What did you do last week? I mercilessly tore my living room apart and temporarily transformed it into a green screen (a.k.a. “chroma key”) studio in which I directed a short comedy called 2084. For as long as I can remember, my friends and I have joked about shooting 2084 on a massive soundstage with high-end gear and a huge crew — total overkill for this very silly, 3-minute short. Well, after ten years of that not happening, we finally decided to shoot 2084 with a tiny crew (four of us) and a budget just large enough to cover lunch.
While I didn’t shoot the film with my iPhone (I used a Blackmagic Cinema Camera), I did rely heavily on my iPad to improve the quality of my green screen. I’ll explain how in just a moment, but first I want to give you a quick green screen overview. Skip ahead if you’re already a green screen pro… or hate zombie jokes.
To get started, actors (or other foreground elements) are shot in front of a large green background (a “green screen”). Then, in post-production, the green areas are digitally removed, allowing the actors to be combined with other layers of imagery. This process is called compositing. For example, you might shoot your friend standing in front of a green screen looking profoundly concerned. Then, in your compositing application (i.e., Adobe After Effects, Nuke, Apple Motion, iMovie for Mac, etc.), you would remove the green, add a new background, and make it appear that your friend is standing on a cliff, observing an approaching army of mutant-spider-riding zombie pirates! (Mutant Spider-Riding Zombie Pirates copyright 2014 Taz Goldstein… maybe.) Green screen photography is a crucial component of nearly every big-budget summer blockbuster, but it’s based on the same technology that places cheesy meteorologists in front of cheesier weather maps!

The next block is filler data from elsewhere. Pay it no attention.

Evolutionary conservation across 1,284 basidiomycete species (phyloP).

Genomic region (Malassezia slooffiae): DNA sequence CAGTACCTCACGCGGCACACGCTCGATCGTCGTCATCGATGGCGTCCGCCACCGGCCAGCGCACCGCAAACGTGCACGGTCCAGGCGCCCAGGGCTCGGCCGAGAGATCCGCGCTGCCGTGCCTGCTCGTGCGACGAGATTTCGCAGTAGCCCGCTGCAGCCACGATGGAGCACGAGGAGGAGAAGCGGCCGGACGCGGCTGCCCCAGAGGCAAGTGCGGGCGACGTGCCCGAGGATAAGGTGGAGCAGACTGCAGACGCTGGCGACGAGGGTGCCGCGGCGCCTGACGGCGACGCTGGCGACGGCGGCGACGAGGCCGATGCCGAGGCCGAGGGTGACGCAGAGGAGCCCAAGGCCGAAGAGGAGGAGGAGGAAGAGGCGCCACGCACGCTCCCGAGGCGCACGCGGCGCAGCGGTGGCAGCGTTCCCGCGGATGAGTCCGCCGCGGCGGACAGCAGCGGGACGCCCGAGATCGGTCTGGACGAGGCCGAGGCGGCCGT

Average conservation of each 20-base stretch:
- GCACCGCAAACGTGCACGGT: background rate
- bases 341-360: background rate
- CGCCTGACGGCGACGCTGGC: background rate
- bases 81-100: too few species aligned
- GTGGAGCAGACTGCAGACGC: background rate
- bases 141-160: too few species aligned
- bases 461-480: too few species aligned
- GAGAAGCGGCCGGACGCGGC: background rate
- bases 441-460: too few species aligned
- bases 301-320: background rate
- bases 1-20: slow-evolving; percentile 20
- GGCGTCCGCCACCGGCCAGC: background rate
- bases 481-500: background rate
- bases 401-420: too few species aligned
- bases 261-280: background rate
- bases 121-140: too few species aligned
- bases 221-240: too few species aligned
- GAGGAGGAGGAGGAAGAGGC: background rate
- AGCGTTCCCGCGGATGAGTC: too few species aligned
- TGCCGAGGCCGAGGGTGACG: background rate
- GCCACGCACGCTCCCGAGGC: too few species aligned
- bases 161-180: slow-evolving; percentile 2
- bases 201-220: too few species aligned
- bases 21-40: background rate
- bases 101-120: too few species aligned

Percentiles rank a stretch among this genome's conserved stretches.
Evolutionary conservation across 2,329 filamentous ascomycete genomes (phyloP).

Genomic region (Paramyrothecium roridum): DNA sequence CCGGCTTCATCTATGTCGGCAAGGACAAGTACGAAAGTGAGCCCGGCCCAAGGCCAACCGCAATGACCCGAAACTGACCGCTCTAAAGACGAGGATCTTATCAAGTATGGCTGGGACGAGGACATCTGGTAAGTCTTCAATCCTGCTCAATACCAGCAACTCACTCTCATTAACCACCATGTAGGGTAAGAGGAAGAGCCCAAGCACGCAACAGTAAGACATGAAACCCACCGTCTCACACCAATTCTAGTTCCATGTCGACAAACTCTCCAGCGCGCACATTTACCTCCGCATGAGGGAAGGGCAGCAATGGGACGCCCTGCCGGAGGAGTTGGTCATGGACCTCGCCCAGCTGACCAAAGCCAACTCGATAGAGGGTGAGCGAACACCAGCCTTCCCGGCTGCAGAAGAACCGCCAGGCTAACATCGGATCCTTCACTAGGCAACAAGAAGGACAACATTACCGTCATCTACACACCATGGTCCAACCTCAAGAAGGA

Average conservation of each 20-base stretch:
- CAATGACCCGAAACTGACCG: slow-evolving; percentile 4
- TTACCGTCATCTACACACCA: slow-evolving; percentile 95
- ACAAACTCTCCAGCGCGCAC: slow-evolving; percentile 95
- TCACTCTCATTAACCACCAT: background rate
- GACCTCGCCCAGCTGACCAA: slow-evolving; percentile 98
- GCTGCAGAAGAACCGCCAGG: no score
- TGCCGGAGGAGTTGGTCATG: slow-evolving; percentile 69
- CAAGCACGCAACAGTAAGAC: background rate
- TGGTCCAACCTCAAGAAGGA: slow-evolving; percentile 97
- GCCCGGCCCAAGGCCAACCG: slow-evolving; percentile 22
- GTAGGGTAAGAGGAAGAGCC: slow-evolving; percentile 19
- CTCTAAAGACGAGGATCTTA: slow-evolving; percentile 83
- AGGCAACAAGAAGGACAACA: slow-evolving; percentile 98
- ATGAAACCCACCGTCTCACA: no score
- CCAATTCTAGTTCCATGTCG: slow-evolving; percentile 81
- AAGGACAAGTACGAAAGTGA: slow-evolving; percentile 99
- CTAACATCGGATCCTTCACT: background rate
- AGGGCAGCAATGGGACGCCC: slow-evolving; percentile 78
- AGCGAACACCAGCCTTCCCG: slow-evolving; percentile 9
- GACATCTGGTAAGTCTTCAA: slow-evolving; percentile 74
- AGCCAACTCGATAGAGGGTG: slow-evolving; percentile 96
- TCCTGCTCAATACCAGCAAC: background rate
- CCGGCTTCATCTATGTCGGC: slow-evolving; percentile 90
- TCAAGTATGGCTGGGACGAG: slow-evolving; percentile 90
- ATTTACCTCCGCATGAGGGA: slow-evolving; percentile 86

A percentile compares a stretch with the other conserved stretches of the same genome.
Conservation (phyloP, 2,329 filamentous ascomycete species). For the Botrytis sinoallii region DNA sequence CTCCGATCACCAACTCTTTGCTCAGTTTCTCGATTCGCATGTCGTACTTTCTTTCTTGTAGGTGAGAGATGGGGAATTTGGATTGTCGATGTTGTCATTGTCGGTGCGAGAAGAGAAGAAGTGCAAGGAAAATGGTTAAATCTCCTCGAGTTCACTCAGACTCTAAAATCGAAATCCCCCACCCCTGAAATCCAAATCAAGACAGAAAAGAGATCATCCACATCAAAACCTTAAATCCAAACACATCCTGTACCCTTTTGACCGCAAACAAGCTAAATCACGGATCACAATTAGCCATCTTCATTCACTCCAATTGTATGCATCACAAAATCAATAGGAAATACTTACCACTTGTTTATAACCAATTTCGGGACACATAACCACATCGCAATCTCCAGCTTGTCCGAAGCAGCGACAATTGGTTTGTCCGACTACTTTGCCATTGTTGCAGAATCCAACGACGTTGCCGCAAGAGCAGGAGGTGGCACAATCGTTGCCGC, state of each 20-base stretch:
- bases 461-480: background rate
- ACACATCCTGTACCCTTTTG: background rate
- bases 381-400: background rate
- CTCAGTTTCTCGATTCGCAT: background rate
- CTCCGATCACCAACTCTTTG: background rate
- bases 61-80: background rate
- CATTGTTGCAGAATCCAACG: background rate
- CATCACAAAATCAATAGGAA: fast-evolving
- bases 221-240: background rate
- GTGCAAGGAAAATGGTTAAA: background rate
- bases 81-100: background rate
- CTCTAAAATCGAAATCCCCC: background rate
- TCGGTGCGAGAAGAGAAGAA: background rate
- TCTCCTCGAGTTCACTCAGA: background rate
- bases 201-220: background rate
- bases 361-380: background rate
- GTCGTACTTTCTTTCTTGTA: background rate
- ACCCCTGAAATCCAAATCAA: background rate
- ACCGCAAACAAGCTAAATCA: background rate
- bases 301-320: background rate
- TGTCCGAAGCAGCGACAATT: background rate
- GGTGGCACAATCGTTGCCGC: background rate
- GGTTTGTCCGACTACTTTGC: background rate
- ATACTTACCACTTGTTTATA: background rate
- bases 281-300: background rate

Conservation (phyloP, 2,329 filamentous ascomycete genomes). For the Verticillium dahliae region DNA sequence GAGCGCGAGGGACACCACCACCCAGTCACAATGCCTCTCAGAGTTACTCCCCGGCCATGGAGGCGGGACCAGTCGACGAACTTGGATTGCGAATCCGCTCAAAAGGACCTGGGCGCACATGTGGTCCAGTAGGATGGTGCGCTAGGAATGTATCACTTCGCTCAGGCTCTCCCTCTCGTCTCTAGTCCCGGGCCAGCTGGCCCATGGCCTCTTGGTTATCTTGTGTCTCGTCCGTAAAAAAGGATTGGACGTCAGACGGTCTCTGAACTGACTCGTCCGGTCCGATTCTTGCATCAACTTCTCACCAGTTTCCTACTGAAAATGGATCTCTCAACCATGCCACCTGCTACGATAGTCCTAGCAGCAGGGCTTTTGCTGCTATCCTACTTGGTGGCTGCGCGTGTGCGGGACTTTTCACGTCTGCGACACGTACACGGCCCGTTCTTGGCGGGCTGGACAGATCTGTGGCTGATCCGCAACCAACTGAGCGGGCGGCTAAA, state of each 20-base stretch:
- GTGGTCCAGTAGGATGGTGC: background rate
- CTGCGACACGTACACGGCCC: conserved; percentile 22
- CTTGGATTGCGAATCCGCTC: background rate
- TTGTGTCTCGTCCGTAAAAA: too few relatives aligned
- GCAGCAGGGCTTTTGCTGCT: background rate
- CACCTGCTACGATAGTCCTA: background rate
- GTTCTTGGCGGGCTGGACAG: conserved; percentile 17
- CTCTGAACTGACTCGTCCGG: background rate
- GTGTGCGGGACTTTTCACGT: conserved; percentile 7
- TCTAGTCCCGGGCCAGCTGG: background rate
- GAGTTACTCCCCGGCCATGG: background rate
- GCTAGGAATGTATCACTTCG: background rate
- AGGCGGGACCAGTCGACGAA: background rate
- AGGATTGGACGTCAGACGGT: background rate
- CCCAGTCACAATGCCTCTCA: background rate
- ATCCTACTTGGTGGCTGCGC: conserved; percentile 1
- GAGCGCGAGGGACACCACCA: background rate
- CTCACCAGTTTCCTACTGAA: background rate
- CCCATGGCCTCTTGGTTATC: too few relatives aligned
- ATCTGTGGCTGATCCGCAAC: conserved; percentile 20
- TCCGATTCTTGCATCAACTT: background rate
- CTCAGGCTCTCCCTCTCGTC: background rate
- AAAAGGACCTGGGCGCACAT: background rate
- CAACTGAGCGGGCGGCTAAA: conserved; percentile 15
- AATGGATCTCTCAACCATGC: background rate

Before you ask, yes, other colors can be used. “Blue screen” is quite popular, and I’ve even shot on an orange screen. That said, green is the most common. As you might expect, professional (and expensive) green screen materials, paints and surfaces typically yield the best results. However, with lots of patience and practice, you can achieve amazing results with much less expensive alternatives.
Now that you understand the basic concepts, you need to understand the biggest problem filmmakers face when shooting green screen — uneven lighting.
To perform properly, green screens must be evenly lit. Why? Because its much easier for editing or compositing applications to remove a narrow range of green shades, rather than a wide range. To put it over-simplistically, if your green screen is evenly lit across its entire surface, the computer sees it as a single shade of green, which requires less effort to remove. If your green screen is unevenly lit, with light and dark areas, the computer sees it as multiple shades of green, making it harder to remove. The harder your green background is to remove, the rougher and more obvious the edges of your composited subjects will appear, making everything look green screened and completely fake, as in, “Dude, that astronaut looks green screened and completely fake!” So, how can you quickly ensure your green screen is evenly lit? With your iThing, of course!